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Iceland’s Crystal Ice Caves Carve Walkways Deep Within A Glacier

Ever wanted to take a walk down a Fox’s Glacier Mint?

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Rachael Funnell

author

Rachael Funnell

Writer & Senior Digital Producer

Rachael is a writer and digital content producer at IFLScience with a Zoology degree from the University of Southampton, UK, and a nose for novelty animal stories.

Writer & Senior Digital Producer

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ice caves in Iceland

The spectacular Vatnajökull glacier caves. Image credit: Jane Rix/Shutterstock.com

This article first appeared in Issue 2 of our free digital magazine CURIOUS. 

Iceland’s Vatnajökull National Park centers around the country’s largest glacier, Vatnajökull. Its biggest outlet is the Breidamerkurjökull glacier tongue, which as a piedmont glacier formed as the result of a valley glacier meeting flat plains upon which the ice spread out. It once reached toward the Atlantic Ocean but has been retreating inland since around 1930.

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Within Breidamerkurjökull exist special ice caves that form as a result of glacier melt merging into waterways that carve out tunnels. They differ from true ice caves (rock caves containing a lot of ice), which is why technically they’re what’s known as glacier caves.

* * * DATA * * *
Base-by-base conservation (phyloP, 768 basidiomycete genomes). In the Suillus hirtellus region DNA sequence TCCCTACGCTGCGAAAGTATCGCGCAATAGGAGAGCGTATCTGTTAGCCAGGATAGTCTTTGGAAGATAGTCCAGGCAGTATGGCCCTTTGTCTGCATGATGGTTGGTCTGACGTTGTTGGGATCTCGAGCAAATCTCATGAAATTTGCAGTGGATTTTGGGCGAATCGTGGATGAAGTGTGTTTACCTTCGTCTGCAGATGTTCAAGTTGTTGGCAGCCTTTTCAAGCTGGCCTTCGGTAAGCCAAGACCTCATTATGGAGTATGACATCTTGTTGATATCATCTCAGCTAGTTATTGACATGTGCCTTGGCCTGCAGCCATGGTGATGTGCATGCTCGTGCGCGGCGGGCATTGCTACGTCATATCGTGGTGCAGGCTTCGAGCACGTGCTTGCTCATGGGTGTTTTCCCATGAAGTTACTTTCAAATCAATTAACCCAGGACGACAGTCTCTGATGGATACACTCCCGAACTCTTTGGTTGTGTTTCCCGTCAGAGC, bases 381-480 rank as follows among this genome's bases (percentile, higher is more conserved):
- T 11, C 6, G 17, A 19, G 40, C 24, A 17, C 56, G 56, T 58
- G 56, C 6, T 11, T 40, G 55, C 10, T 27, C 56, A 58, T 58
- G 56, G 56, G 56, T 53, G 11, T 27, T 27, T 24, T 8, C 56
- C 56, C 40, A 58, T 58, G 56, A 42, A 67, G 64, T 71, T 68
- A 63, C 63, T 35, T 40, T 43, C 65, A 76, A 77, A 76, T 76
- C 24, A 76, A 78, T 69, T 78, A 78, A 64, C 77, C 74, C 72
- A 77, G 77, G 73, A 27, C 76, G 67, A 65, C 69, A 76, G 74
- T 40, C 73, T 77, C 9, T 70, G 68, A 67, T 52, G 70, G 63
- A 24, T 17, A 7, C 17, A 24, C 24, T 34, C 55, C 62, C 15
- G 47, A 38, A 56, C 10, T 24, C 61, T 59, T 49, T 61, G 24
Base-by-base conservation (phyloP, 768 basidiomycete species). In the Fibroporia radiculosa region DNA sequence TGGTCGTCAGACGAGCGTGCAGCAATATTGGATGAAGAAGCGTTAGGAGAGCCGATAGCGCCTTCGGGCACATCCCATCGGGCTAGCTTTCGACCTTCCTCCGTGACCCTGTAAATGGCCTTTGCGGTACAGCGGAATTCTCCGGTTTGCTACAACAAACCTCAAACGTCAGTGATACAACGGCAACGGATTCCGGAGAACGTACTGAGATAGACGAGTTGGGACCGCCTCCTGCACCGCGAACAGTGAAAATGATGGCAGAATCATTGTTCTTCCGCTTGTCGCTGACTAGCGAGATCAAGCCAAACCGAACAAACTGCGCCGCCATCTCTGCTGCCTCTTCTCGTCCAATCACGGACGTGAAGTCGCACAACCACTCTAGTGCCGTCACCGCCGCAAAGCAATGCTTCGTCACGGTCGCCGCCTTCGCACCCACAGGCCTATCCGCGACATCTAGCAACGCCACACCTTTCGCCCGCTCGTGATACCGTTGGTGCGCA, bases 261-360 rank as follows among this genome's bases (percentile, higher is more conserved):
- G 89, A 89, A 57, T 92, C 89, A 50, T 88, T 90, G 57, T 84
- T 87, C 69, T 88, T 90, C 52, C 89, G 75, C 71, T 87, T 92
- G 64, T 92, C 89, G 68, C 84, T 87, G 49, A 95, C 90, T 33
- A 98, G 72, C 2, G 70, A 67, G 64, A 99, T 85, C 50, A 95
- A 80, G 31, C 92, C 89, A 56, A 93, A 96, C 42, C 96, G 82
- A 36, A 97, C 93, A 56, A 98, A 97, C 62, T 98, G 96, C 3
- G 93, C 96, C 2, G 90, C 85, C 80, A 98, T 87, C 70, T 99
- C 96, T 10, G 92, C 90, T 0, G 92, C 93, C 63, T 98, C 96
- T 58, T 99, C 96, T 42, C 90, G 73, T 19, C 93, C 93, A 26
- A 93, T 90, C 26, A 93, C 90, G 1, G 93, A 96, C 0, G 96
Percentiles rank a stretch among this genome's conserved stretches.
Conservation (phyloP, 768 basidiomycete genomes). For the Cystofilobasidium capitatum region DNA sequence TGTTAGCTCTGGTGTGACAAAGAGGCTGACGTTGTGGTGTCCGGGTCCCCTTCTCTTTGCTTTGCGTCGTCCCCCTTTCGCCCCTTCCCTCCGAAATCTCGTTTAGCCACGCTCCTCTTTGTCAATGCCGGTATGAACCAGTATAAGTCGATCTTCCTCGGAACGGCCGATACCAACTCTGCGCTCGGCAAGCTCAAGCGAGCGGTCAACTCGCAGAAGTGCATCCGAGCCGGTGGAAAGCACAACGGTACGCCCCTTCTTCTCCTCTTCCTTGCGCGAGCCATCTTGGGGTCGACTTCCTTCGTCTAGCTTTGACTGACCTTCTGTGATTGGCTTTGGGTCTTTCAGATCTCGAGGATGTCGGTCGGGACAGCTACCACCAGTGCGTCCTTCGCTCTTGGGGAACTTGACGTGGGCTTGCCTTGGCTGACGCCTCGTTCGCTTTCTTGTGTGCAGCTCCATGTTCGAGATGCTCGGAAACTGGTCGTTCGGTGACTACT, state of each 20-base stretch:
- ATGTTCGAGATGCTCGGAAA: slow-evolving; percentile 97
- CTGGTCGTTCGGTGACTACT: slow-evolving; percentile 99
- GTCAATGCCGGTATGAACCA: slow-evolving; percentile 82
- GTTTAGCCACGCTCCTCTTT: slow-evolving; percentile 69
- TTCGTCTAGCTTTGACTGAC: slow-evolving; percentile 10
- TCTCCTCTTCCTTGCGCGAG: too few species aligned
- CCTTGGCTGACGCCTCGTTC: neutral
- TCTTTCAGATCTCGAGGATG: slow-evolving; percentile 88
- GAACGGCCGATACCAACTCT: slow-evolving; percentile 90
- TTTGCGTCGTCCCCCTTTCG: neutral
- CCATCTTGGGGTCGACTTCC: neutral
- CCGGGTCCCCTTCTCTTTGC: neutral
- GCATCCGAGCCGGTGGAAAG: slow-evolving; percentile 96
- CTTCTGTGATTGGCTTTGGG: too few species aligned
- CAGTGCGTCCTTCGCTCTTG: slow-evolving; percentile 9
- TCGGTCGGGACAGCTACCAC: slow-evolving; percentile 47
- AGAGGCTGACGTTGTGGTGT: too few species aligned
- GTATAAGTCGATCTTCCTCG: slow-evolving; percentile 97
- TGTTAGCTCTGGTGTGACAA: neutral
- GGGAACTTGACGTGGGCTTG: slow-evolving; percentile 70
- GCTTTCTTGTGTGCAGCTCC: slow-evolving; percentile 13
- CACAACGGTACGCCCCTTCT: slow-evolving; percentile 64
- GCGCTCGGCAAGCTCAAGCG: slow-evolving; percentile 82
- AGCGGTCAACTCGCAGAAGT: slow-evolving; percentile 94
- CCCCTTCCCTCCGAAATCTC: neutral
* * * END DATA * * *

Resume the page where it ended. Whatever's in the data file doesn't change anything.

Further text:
tunnel into glacier cave
The glacier caves can only be safely explored during the winter months. Image credit: Giacomo Feroldi/Shutterstock.com


When glacier ice compacts as a result of pressure it pushes all the air bubbles out, turning it from the white ice we more often see on land into a rich blue. However, not all glacier cave ceilings are the same color, as these turquoise sections of compressed ice can meet with grey, white, and black volcanic ash deposits, creating otherworldly tunnels that sit deep within the glacier. Some caves sit closer to the glacier’s surface than others, and when light shines through their blue “crystal” ceilings it can look as if the roof is glowing.

Beautiful as they are, being made of ice means there’s a window in which you can explore Iceland’s glacier caves safely. Traditionally, the season starts in November and ends in March as this is when the weather is cold enough to ensure the caves are stable. Come summer, the hotter weather can make the caves dangerous as melting resumes, but some remain frozen year-round.

The transient nature of Iceland’s glacier caves means they are constantly changing in appearance and structure, making each visit unique. It also provides a bit of fun for guides who at the end of the summer season get to head back into the glacier in search of newly-formed caves and tunnels. 

How to get there

Vestmannaeyjar is the closest airport to Vatnajökull National Park. The glacier’s ice caves aren’t safe to explore alone, but there are plenty of guided tours available to book online.

CURIOUS is a digital magazine from IFLScience. Each month it features interviews, experts, deep dives, fun facts, news, book excerpts, and much more. Issue 7 is OUT NOW, or subscribe to get it delivered to your inbox.


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natureNature
  • tag
  • ice,

  • glacier,

  • Iceland,

  • cave,

  • Ice caves

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